“United against the junta”, on France 24: behind the scenes of the Burmese resistance

They are young, have sometimes sacrificed their studies to take up arms, and are risking their lives for the “Burmese revolution”: three years after the military coup which overthrew, on February 1, 2021, the elected government of Aung San Suu Kyi, opponents of the Burmese junta see it backing down for the first time

“United against the junta”, on France 24: behind the scenes of the Burmese resistance

They are young, have sometimes sacrificed their studies to take up arms, and are risking their lives for the “Burmese revolution”: three years after the military coup which overthrew, on February 1, 2021, the elected government of Aung San Suu Kyi, opponents of the Burmese junta see it backing down for the first time. His army suffers multiple defeats on the ground. Generals surrendered, and its soldiers fled the fighting by crossing borders with neighboring countries.

On Saturday February 10, the junta also announced compulsory military conscription from April, for all men aged 18 to 35 and women aged 18 to 27 – a sign of weakness, which will result in further swell the ranks of the resistance.

The documentary United Against the Junta, broadcast on Saturday February 17 by France 24, offers an insight into the ranks of this Burmese resistance at this crucial moment of change, and in an eminently strategic location: the town of Loikaw. This capital of Kayah State, a town of 60,000 inhabitants located 120 kilometers from Naypyidaw, the capital of Burma, is the first to have switched to the side of the insurgents since the outbreak, between the end of October and the beginning of November 2023, of a series of collective offensives from the ethnic crown of the country, on the Thai, Chinese, Indian and Bangladeshi borders.

The Karenni, local ethnic group

In Loikaw, the resistance took up position in the ghost town, emptied of its inhabitants. They control its access, and surround the forces of the regular army, around a thousand men entrenched in a large base and in a handful of bunkered buildings in the city center. There are no longer any army convoys, military checkpoints or any authority from the junta in this state the size of several French departments: the Karenni governing body of the Burmese revolution treats the wounded, manages the schools and takes care of refugees.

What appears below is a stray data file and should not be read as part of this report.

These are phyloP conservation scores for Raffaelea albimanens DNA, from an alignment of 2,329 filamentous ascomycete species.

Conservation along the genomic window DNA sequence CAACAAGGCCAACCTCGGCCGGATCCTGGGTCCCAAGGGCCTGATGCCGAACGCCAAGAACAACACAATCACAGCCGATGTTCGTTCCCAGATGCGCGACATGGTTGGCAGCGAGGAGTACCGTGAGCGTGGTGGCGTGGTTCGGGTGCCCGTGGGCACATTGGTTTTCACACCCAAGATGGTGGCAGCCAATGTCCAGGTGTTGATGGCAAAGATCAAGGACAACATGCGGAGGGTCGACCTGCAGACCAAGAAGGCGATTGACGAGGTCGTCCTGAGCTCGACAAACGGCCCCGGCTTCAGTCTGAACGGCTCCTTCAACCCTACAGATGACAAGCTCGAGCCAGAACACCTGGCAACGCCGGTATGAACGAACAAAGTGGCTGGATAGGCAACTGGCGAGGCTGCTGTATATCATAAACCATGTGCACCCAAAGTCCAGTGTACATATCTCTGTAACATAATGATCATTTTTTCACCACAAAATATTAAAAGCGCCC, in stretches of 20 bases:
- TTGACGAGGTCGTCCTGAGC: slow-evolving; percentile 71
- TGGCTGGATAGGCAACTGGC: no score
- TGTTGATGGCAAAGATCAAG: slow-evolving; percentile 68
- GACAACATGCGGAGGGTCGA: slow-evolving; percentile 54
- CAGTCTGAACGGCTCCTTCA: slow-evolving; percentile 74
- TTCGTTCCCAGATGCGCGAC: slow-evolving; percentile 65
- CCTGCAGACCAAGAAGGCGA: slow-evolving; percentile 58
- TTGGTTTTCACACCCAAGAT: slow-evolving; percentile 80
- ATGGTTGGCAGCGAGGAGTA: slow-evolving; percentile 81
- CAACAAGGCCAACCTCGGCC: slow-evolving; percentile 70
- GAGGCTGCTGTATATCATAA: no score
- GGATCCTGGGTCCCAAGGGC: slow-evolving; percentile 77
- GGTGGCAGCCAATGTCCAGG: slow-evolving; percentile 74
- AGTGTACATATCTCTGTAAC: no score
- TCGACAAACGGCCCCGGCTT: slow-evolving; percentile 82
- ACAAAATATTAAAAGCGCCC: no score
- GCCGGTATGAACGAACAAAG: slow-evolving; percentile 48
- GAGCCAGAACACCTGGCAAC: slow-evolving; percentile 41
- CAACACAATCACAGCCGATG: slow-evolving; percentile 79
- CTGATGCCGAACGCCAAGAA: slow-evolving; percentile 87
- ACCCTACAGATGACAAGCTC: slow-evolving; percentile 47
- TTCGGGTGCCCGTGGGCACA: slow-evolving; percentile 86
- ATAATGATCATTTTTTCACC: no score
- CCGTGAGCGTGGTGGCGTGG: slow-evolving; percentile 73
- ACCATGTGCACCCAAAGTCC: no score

Everywhere, Internet access is provided by Starlink, Elon Musk's satellite network, and electricity by independent generators. A terrifying threat persists: aerial or drone attacks. One of them, on Monday February 5, killed four children and injured dozens of others in an attack on two schools in the countryside not far from Loikaw.

The main insurgent force in Kayah State, and the one that hosted the France 24 journalists for this report, is called the Karenni Nationalities Defense Forces (KNDF). It is the product of an alliance between the historic guerrillas of the local ethnic group, the Karenni, and civilians, mostly young and Karenni, from Loikaw and other towns in Burma.

Students turned snipers

It took three years for this process of hybridization, which occurred similarly along the entire multi-ethnic Burmese periphery (around 30% of the population), to succeed and bear fruit. The KNDF today announces 8,000 armed men, and 5,000 in support. Mawi, one of their frontline commanders in Loikaw, owned an organic agricultural farm before taking to the barricades and then joining the resistance.

Former students have become snipers. A couple of nurses brave drone attacks to treat the wounded at the front in hideouts. This youth, compared to whom Burmese regular soldiers sometimes look like malnourished peasants, has in common their hatred of the common enemy: the army.

And to believe in the advent of a federal democracy after decades of intermittent conflicts between ethnic armed groups, democratic forces, and successive juntas. The last one, the one who took power three years ago, seems to have achieved a “sacred union” against her.